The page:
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The seven hard drive bays are broken up into a group of four at the top with three at the bottom. Also in the top section, there is an adapter included to allow you to be able to mount a 2.5" drive in this chassis.

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This is why the hard drives were broken up into two groups. The top left side of the bays will come out once you remove five screws. This allows for what used to be a 287mm video card length limitation and expands that to 399mm.

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Above the motherboard, in the roof of the chassis, you can install two 120mm fans. You need to remove the plastic cover to gain access to the screw holes by unclipping these six tabs. There is an arrow in the top side that shows once unclipped; it slides out in front of the handle.

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The motherboard tray is clearly marked for both ATX and Micro ATX motherboards. Around the right edge and at the bottom there are three wire management routing holes, and this time the Scout 2 gets grommets. There are also seven convenient locations to tie up any loose wiring.

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At the bottom of the chassis you will need to install a power supply. Of course you will be using the screws through the steel in the back to carry most of the weight, but there are also rubber pads to isolate the PSU from the floor to keep the fan grille from rubbing there.

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Inside of the rear panel you see the all clear fan used to exhaust the chassis. This is 120mm and has red LEDs in it that you can use the button on top of the Scout 2 to turn on and off. The seven expansion slots run full covers with no ventilation, and the +1 vertical slot is to lock in a mouse or keyboard cord.

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Behind the tray there is at least 20mm of space to pack in the wiring or connect the hard drives with. Don't worry if you think this space is limited, remember, we have that bump in the door to give us a full inch to do what we need to in here.

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Untying the wiring from the front panel you do also get a pair of two-pin LED power leads that hang at the top of the chassis to go along with what you see here. The USB 3.0, F_Panel connections, USB 2.0 and the HD Audio/AC'97 connections all come in black to not stand out in the completed build.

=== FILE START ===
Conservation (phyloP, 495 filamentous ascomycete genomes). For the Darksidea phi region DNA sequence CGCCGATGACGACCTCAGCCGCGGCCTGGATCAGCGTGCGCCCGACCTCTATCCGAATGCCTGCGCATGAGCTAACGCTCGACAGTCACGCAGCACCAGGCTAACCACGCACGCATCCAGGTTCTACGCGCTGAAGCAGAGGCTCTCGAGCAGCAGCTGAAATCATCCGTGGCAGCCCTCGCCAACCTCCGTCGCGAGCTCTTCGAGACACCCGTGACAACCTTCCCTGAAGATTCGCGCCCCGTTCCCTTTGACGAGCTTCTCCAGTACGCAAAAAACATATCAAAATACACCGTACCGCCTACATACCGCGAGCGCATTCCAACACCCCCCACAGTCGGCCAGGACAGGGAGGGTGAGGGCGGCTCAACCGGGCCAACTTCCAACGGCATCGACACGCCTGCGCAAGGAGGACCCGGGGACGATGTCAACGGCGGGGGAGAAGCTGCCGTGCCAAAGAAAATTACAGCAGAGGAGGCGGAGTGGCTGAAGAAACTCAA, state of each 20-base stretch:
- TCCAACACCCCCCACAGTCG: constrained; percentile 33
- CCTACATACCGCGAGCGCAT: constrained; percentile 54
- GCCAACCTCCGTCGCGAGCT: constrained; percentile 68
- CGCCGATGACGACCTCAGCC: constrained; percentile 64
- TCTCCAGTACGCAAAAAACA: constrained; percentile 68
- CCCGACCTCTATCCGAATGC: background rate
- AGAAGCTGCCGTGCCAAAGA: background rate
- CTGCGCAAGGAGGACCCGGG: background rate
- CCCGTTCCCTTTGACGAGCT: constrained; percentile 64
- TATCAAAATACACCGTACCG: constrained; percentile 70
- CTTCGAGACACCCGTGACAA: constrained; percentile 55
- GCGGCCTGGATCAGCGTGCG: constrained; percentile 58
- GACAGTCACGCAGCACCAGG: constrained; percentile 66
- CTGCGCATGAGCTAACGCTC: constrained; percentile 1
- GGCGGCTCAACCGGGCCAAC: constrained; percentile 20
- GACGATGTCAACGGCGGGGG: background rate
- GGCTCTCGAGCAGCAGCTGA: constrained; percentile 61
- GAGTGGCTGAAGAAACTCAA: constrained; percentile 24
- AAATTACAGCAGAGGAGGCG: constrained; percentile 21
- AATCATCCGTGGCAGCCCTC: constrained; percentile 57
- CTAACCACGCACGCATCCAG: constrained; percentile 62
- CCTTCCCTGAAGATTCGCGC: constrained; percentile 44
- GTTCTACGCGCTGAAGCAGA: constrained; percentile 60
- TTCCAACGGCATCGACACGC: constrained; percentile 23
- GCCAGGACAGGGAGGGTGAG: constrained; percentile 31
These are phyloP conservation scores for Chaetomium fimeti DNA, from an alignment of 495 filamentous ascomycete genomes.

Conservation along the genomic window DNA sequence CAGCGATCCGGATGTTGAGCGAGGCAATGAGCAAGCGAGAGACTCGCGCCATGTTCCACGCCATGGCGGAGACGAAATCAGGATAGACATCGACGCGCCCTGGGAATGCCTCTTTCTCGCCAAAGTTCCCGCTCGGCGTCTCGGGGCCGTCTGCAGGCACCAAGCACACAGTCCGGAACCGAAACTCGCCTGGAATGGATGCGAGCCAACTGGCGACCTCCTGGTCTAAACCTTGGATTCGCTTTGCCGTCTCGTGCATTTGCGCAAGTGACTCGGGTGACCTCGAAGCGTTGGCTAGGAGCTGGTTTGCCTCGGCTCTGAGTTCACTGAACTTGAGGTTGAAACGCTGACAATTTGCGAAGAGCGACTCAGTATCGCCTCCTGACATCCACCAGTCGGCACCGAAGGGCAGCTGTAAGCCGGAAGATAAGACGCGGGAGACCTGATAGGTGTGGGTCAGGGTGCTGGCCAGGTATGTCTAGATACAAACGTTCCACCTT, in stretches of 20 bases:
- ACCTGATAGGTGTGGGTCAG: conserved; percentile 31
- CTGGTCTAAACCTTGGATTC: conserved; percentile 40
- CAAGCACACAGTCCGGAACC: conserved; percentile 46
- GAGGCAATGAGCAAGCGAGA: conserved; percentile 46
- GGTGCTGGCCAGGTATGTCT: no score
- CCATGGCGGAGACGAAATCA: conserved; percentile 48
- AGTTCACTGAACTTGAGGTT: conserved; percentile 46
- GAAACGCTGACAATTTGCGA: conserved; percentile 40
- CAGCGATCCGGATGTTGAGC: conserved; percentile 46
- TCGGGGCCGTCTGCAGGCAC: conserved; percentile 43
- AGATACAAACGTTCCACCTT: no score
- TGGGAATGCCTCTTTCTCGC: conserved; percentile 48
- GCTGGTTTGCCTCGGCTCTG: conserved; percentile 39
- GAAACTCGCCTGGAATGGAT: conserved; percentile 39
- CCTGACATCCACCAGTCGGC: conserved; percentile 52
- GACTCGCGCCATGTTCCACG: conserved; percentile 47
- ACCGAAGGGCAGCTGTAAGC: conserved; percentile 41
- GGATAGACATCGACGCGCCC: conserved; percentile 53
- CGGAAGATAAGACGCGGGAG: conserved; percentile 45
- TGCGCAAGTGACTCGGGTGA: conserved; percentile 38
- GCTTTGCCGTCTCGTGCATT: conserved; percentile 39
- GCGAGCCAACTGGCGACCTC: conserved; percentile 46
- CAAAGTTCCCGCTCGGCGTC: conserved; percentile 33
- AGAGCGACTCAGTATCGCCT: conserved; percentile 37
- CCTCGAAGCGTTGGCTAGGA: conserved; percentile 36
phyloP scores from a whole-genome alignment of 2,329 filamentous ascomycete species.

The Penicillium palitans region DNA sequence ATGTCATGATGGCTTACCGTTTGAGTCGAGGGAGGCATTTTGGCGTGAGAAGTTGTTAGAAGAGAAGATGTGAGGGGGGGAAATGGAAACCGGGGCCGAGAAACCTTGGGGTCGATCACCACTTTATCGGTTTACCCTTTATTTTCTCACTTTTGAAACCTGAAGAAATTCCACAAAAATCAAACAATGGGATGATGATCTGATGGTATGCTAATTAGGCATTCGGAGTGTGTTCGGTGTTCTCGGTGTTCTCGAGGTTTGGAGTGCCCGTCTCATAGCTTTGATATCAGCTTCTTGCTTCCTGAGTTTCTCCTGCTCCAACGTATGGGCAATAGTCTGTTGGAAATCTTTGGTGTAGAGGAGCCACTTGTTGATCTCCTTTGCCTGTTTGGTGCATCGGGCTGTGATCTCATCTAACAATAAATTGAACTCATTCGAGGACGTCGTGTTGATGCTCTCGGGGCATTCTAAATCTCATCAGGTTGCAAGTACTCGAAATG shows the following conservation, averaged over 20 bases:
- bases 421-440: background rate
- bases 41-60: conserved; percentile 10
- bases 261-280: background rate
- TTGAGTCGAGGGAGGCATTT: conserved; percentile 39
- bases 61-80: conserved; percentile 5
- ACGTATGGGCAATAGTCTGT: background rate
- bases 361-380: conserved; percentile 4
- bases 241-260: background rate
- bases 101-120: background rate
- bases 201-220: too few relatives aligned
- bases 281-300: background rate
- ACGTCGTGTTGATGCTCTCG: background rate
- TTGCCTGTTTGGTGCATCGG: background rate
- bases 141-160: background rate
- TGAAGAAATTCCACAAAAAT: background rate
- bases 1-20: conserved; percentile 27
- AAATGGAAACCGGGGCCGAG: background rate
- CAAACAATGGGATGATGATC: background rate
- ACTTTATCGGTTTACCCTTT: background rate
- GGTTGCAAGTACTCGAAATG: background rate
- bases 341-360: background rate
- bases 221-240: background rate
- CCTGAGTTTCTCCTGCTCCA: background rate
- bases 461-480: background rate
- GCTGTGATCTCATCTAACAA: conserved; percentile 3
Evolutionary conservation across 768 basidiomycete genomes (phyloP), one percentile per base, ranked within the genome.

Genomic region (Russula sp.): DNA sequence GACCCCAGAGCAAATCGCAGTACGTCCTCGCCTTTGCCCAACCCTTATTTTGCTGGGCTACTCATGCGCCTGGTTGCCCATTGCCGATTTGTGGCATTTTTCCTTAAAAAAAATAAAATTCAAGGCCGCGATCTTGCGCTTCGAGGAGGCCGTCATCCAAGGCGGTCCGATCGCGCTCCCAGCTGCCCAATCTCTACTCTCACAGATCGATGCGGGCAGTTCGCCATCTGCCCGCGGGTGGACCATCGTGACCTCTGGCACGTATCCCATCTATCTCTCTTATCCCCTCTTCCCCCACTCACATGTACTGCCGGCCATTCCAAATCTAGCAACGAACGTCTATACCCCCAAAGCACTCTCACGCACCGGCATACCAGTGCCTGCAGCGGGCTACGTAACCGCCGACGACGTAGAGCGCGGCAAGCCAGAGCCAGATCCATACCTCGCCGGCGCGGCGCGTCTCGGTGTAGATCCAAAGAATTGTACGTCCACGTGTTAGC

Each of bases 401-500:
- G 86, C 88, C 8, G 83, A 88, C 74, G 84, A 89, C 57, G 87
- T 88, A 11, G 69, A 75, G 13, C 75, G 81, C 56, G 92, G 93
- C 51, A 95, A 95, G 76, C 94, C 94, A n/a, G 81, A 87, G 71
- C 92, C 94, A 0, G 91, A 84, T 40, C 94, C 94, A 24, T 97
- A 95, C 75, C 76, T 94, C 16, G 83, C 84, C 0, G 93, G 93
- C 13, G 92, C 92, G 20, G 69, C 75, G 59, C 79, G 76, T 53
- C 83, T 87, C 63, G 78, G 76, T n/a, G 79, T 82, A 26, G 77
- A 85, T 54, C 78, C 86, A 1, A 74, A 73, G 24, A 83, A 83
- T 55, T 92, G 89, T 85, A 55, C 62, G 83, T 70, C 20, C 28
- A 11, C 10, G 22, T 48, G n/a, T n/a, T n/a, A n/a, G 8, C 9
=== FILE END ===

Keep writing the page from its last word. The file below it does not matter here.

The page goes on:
Accessories and Documentation

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The cardboard box that was shipped in the hard drive bays was held into place with a pair of slides that can also be used to install a hard drive. Now we can see what is in the box.

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Inside of the box you get another eight slides. This means we are fine to fill five of the seven slots, six if you are using the adapter tray, but what about the other bay? It would have been nice to get enough to use all of the hard drive bays.

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You also get ten wire tie straps, a chassis door lock, a socket to aid in the standoff installation and a motherboard speaker.

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There are six ODD screws, eight long fan screws for the front of the case and ten M3 screws in the top row. On the bottom there are 14 hex-head screws to use for the motherboard and PSU mounting, and nine standoffs/risers finish off what was in that box.

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With this little tray you are able to install one 2.5" drive through the bottom of it on bottom side of this. With the rails on the top, you can install another on this side for a total of two 2.5" drives on this one tray.

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The front of the installation guide is pretty nondescript. It just has Cooler Master on it and locations for points of contact. On the right there are mentions of all of the covered languages, but that is it.

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Most of the technical information like wire diagrams and parts lists are on the other side of this, but I unfolded it to show you what you are given. You get good illustrations and that helps, because covering so many languages doesn't allow a lot of room for detailed instructions.

The Build and Finished Product

The Build and Final Product

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As I was doing my final check after the build I realized I hadn't added the optical drive yet. It is a good thing that none of the wiring is connected to the front bezel as I had that all tied up as well. At this point I just picked a bay cover to remove, and slid the drive in latching it with just the clip on the left.